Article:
Multi-Scale Micro-CT Analysis

How multi-scale micro-CT analysis can be used to achieve the best micro-CT image quality, using geological samples as an example. How to get the best results from your micro-CT scanner, and achieve the highest resolution. If you have any questions about how to best use micro-CT analysis for your research, please get in touch:

 Contact us on 01223 422 269 or info@blue-scientific.com

 View the full range of micro-CT instruments

Micro-CT Image Quality

The image quality that can be achieved with micro-CT (X-ray tomography) is closely related to the size of the sample. In some cases the required image quality and sample volume are not compatible. This problem can be solved by combining scan data acquired at different resolutions from different sample sizes.

Image Pixel Size

For any sample with a given dimension, the image pixel size depends on both the system geometry and the application.

The principle of computed tomography involves accounting for all attenuation coefficients of the material in the beam path. Material outside the field of view (truncated scanning) contributes to the attenuation only at certain angles. This leads to a misrepresentation of the greyscale value in the micro-CT image. Information from truncated scanning can be used for qualitative analysis. However, in a truncated scan there is no quantitative measurement of the amount of X-rays absorbed, and therefore no information about density. While morphometric analysis can be performed on truncated scans, density measurements require the sample to be scanned within the field of view of the camera.

The image pixel size depends on the system geometry: camera pixel size, and the distance between camera, object and source. A smaller pixel size can be achieved by moving the sample closer to the source. Zooming in is also possible with offset scanning, where the camera moves horizontally between two positions, and stitching the images together automatically. Higher resolution can also be achieved with truncated scanning. Even more is possible with adaptive geometry, which is can be performed with the Bruker SkyScan 1272 and 2211 micro-CT scanners.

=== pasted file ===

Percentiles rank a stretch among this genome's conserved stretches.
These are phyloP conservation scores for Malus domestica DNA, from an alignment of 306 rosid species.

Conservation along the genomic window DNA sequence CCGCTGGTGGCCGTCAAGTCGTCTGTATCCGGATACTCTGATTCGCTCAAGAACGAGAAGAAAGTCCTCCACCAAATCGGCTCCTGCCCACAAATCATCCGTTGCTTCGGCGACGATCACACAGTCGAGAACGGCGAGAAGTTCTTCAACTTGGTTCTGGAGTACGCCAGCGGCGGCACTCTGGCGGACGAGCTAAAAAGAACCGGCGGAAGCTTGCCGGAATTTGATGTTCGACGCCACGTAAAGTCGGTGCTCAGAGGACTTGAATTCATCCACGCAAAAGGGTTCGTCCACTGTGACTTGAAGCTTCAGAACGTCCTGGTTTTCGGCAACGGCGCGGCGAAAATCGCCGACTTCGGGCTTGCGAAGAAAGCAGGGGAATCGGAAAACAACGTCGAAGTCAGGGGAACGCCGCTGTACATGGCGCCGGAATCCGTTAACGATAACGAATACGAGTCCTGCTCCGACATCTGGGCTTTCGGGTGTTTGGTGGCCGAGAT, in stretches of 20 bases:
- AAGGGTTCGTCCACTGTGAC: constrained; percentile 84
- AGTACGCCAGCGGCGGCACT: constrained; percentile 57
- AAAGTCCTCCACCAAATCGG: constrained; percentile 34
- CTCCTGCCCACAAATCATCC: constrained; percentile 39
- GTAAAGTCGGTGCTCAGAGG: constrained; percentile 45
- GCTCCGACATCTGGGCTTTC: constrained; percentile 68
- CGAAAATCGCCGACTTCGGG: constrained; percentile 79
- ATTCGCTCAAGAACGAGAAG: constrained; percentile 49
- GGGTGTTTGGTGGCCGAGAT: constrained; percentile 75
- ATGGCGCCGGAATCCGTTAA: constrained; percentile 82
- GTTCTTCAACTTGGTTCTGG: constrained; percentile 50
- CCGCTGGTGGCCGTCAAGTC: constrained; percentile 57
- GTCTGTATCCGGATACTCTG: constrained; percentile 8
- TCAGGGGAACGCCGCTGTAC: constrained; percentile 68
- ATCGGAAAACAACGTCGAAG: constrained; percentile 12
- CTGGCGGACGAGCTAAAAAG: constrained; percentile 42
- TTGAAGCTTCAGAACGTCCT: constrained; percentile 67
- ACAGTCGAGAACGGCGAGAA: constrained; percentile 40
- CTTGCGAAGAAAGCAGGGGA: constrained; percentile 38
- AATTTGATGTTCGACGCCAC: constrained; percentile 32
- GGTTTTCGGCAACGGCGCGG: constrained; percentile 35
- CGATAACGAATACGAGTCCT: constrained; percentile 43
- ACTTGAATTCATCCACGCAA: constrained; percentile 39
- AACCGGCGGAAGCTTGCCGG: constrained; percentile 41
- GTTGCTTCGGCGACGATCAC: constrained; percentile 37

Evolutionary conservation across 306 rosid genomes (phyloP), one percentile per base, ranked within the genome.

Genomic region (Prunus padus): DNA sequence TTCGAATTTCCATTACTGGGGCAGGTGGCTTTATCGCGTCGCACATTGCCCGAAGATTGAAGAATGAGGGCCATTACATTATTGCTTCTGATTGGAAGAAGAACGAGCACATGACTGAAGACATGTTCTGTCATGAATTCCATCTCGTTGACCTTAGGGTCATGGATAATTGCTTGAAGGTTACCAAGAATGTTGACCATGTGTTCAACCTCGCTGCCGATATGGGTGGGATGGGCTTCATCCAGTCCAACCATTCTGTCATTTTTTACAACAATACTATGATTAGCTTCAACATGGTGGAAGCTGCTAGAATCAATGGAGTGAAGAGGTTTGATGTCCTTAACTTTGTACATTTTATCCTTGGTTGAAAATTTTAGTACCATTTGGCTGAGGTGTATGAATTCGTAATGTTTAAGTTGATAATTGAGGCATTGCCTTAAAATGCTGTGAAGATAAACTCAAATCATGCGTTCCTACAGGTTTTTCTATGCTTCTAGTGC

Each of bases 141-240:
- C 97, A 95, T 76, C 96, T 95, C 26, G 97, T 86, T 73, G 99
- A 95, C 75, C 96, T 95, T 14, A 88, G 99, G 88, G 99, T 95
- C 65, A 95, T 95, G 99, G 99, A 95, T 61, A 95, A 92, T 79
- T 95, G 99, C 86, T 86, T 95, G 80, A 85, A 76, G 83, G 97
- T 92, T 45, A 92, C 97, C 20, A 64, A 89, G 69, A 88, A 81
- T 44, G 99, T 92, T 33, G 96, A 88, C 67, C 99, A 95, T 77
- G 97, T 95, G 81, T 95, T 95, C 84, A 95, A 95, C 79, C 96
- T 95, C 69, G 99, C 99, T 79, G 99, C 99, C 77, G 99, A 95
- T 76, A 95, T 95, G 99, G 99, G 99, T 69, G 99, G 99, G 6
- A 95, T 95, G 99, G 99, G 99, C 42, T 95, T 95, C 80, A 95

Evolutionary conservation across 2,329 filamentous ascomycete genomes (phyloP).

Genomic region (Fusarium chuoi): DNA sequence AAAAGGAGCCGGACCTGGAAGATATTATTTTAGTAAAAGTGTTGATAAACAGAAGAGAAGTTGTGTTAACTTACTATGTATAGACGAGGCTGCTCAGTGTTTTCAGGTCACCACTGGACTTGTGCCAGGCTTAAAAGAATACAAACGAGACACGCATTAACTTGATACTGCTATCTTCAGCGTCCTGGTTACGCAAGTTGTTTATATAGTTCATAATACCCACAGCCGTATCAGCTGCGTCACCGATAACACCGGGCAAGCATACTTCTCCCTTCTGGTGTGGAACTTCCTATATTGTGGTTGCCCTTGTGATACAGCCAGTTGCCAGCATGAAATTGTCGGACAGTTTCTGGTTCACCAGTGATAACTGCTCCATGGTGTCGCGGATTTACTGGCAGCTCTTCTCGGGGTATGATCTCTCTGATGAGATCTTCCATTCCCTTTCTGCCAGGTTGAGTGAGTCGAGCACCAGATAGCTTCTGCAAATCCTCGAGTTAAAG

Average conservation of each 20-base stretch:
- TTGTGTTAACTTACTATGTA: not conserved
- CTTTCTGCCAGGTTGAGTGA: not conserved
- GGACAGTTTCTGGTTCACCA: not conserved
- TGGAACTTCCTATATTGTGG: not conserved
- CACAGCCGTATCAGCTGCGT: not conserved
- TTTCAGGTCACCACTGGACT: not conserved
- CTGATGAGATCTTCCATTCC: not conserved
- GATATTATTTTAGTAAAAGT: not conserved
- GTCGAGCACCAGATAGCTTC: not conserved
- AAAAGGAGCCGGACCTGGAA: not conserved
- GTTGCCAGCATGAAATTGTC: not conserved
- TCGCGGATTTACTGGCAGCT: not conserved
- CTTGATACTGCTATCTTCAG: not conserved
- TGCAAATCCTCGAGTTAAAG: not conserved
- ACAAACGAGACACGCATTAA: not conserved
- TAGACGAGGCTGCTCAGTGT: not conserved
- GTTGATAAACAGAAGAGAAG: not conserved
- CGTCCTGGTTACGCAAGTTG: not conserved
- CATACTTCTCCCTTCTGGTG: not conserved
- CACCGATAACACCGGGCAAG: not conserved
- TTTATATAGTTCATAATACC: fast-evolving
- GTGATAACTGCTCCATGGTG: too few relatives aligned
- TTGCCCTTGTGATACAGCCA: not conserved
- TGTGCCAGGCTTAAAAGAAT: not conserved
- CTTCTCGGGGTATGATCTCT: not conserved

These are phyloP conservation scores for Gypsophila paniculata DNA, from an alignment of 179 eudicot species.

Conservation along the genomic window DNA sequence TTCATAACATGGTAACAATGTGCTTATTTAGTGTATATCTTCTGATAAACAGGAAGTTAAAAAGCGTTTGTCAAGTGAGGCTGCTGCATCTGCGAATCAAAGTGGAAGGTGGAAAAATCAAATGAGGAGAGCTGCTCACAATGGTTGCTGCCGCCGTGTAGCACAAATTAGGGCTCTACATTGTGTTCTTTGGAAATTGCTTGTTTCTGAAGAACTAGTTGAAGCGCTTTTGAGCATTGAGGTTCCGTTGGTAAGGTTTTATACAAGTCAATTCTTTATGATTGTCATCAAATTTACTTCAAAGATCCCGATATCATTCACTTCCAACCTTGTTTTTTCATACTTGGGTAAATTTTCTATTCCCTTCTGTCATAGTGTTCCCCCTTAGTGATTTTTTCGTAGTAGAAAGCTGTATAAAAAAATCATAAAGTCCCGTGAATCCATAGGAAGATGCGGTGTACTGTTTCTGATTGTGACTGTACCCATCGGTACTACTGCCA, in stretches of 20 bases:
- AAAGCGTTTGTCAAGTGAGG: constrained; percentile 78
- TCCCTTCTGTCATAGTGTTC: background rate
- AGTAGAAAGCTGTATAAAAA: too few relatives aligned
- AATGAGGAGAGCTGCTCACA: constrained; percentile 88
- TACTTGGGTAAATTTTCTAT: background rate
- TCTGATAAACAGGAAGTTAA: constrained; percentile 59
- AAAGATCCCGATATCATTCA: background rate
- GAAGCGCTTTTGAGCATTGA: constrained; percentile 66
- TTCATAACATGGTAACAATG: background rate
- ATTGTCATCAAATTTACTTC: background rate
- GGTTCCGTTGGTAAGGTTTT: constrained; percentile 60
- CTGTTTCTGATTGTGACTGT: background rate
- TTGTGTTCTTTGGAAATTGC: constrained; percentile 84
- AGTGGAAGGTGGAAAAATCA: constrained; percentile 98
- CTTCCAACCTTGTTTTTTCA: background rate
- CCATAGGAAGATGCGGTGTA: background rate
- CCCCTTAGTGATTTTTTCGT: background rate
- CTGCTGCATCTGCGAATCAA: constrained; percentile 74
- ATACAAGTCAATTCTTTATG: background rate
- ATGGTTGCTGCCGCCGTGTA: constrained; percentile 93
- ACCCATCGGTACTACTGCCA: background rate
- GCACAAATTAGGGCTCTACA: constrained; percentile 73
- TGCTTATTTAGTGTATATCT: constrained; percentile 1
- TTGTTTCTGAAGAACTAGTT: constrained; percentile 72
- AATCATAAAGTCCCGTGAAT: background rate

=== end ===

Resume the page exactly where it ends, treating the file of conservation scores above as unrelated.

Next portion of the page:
Micro-CT image pixel size

How to achieve the highest possible micro-CT resolution. Image pixel size versus object diameter for the CCD in the multi-scale Bruker Skyscan 2211 micro-CT.

Multi-Scale Micro-CT Analysis

The image pixel size gives the first indication of the resolution that can be achieved. The attenuation of the sample must also be taken into account. In principle, if the sample composition (physical and chemical) and the system characteristics (X-ray beam energy profile, detector sensitivity, etc) are known, the image resolution can be simulated. However, in the majority of cases, this is determined empirically or estimated based on previous experience.

Multi-scale micro-CT analysis

~38mm diameter plug

Multi-scale micro-CT analysis of geological samples

~9.5mm diameter plug

High resolution X-ray micro-CT

Cuboid with ~2.5mm side

Often in core analysis, CT scans from two and more length scales are combined. In the images above, a geological sample of Savonniere limestone was scanned at three resolutions. The images show a ~38mm diameter plug, a ~9.5mm diameter plug and a cuboid with a ~2.5mm side. The respective image pixel sizes are 22.0µm, 5.5µm and 2.0µm. The graph below shows the cumulative volume of the pore thickness.

 

Micro-CT pixel size

 

Information extracted from multi-scale analysis of various length scales can be combined to quantify and model the overall sample behaviour.

If you have any questions about multi-scale micro-CT analysis, and whether it would be suitable for your research, please contact us to discuss your application. Blue Scientific is the official UK supplier of the full range of Bruker SkyScan micro-CT instruments.

 Contact us on 01223 422 269 or info@blue-scientific.com

 View the full range of micro-CT instruments